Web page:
Largest CCA Renewable Project Comes Online in California
- Jan 22, 2020
Community solar is taking a big step forward today as the 200-megawatt utility-scale Wright solar facility in Merced County, Calif.,—the largest renewable energy installation ever built for a Community Choice Aggregation agency—is officially online and providing electricity to Peninsula Clean Energy customers.
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PCE, which launched in October 2016 as California’s fifth CCA, is the official local electricity provider for all of San Mateo County and is saving its customers an estimated $18 million in electricity costs per year. Jan Pepper, PCE CEO, said the CCA has between 290,000 and 300,000 accounts, including residential and commercial users. Facebook is among PCE’s largest corporate customers and the biggest one to enroll in EC 100, which procures 100 percent of its electricity from renewable sources and is 100 percent greenhouse gas emissions free. Other major corporate clients in ECO100 are Visa and Gilead Sciences Inc.
PCE, which has a mix of renewable energy sources including solar, wind, hydro and geothermal, signed a 25-year power purchase agreement with Wright Solar Park LLC in 2018 to buy all of the facility’s electricity once it was completed. The CCA currently gets 40MW from the Cuyama solar facility in Santa Barbara County, Calif., and has a PPA for 100MW of solar from Mustang Two in Kings County, Calif., which is in development.
The Wright project is owned by Centaurus Renewable Energy and the construction and operations are managed by Clēnera LLC. The solar facility was constructed by Swinerton Renewable Energy with approximately 400 union workers from the region, hired as part of a five-union project labor agreement developed by PCE in consultation with local building trades and unions. It took the workers 11 months to install roughly 650,000 4-by-2 foot solar panels and accompanying equipment.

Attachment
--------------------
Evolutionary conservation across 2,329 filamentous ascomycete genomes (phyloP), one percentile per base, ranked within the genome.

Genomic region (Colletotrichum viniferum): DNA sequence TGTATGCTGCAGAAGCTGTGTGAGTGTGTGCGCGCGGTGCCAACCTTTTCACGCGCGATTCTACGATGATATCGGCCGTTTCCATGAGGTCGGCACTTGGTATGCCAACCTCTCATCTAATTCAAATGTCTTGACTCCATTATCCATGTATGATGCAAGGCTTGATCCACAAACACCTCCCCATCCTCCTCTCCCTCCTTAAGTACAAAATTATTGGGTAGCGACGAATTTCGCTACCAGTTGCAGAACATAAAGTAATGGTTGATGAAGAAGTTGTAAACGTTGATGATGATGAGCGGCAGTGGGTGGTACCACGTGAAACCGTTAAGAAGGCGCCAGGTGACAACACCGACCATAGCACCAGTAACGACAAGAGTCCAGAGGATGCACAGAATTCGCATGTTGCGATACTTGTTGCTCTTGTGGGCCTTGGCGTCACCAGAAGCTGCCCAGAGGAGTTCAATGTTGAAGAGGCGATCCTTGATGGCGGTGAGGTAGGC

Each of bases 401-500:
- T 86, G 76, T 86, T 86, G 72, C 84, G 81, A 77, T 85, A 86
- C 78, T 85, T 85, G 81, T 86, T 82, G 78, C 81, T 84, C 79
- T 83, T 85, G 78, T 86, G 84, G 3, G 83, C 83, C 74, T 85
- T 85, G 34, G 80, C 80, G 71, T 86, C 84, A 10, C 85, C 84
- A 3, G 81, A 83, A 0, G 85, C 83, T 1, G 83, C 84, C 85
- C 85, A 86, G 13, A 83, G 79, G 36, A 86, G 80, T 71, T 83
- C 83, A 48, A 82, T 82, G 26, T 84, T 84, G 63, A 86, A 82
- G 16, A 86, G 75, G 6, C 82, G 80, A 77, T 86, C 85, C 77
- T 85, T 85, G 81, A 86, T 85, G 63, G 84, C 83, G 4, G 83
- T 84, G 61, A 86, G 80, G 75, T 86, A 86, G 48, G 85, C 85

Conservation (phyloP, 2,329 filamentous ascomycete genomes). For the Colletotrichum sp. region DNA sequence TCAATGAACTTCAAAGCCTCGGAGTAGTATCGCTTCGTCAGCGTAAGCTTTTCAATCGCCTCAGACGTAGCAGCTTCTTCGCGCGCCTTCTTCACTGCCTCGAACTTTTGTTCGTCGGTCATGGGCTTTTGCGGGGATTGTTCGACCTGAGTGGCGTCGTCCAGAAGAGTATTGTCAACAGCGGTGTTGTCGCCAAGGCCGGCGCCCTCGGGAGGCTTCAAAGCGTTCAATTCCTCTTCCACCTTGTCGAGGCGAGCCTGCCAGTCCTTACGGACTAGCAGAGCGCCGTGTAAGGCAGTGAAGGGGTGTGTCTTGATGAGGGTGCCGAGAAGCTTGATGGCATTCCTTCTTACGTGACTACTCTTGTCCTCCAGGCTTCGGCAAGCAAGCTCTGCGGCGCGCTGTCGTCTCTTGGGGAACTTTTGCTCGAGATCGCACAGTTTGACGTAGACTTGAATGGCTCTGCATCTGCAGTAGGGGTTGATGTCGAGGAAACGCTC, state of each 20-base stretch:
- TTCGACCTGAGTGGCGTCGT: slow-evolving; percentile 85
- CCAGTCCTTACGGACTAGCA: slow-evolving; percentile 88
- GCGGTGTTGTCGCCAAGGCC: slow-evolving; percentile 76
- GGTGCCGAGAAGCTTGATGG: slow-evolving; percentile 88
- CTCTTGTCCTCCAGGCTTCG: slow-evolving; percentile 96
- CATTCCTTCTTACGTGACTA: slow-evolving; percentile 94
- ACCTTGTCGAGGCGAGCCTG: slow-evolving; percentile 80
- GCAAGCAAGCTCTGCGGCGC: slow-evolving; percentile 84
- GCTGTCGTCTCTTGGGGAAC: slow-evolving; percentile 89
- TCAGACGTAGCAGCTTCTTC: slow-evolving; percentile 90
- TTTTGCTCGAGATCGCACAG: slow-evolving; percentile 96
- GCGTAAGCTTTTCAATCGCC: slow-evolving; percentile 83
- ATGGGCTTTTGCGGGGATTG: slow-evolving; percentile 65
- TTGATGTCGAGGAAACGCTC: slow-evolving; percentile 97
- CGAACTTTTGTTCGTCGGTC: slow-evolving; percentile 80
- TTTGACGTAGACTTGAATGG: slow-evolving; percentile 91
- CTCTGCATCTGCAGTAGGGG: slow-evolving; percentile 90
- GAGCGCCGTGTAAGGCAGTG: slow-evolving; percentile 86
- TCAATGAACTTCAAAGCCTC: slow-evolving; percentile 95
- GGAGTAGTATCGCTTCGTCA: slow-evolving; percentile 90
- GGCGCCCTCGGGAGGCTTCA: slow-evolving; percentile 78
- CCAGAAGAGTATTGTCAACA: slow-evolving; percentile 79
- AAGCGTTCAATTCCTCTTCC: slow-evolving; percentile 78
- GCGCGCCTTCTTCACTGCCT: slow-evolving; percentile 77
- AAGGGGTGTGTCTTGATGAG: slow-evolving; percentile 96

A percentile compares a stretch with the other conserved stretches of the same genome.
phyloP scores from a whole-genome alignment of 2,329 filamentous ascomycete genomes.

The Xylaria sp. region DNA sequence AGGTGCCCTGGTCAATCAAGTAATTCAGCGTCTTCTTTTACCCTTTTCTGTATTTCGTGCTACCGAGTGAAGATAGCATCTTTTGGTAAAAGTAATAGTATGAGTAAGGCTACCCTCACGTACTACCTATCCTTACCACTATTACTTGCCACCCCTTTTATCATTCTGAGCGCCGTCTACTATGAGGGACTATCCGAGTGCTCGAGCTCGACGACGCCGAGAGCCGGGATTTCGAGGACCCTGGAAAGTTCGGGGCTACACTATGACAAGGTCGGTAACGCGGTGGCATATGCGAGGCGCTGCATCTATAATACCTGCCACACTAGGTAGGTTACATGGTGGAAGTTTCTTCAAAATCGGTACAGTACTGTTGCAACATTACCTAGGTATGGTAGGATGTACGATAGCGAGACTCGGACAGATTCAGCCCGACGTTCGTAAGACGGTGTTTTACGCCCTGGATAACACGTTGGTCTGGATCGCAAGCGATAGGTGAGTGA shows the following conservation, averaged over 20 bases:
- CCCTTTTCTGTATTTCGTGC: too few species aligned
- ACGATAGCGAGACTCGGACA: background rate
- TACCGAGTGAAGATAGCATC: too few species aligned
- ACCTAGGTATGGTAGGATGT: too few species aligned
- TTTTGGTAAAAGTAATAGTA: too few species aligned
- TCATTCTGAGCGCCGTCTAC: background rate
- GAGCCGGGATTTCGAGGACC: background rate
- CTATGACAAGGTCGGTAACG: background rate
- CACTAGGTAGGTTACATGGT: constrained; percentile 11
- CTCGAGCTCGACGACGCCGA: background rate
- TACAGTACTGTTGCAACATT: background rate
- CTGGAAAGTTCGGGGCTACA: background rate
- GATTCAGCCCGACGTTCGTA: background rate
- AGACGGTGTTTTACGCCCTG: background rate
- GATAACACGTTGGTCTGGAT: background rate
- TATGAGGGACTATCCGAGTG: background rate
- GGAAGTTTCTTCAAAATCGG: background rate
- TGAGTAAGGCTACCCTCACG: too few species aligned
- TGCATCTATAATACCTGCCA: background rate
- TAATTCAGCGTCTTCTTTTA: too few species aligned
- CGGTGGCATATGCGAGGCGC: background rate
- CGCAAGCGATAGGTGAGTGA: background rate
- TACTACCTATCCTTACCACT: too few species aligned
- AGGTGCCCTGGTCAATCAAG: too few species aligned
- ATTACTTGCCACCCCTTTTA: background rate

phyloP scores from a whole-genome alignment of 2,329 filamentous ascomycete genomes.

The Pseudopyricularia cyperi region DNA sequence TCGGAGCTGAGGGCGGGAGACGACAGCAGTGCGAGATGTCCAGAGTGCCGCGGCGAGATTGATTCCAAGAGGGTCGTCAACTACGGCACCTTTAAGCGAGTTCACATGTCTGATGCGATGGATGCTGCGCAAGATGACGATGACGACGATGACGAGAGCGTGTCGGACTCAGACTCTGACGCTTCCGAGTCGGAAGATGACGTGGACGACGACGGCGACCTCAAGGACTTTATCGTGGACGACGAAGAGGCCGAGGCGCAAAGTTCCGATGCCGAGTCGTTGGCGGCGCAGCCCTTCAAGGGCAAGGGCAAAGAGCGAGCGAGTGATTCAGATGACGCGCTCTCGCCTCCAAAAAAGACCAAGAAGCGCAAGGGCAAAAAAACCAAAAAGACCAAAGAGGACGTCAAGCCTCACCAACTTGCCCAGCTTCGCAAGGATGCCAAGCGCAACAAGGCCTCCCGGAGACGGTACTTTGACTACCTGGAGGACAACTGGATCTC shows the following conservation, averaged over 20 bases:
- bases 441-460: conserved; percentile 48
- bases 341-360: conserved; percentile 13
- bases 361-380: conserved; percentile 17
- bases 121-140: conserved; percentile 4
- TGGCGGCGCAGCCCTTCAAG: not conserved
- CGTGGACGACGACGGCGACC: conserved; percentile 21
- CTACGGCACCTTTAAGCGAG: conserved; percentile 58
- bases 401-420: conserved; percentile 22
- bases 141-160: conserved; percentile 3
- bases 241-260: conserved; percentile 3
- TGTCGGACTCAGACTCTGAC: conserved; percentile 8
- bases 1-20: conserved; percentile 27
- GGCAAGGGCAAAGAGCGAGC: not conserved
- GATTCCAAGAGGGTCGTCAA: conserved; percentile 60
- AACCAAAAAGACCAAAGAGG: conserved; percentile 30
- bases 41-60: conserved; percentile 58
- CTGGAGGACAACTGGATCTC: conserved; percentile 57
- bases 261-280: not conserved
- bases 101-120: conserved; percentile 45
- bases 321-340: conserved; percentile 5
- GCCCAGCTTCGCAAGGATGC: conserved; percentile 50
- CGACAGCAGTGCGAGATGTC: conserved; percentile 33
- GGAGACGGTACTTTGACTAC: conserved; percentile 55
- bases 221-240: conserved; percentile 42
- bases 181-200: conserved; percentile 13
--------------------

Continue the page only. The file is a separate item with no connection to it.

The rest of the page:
“The sheer size of this project, the largest project for an individual CCA to date, and how it can be a model for other CCAs and communities to follow is very exciting,” Pepper told Commercial Property Executive. “We expect this can prove how large renewable projects can provide affordable and clean power to communities in a timely manner, and include the use of multi-trade local union labor to build these projects.”
Pepper said the Wright solar project adds to an escalating trend of development of new renewable energy resources throughout California and elsewhere. California’s 19 CCAs have on average added about 1,000 MW annually in long-term renewable energy purchase agreements. They are expected to make long-term investments in more than 10,000 MW of new clean energy resources and energy storage by 2030. In November, PCE teamed up with two other California CCAs, East Bay Community Energy and Silicon Valley Clean Energy, to issue a solicitation for a 30 MW distributed energy storage-plus solar project. PCE would get 10 MW solar plus four hours of storage capacity split between commercial and residential customers. Pepper said PCE is working separately on a long-term PPA for solar plus storage.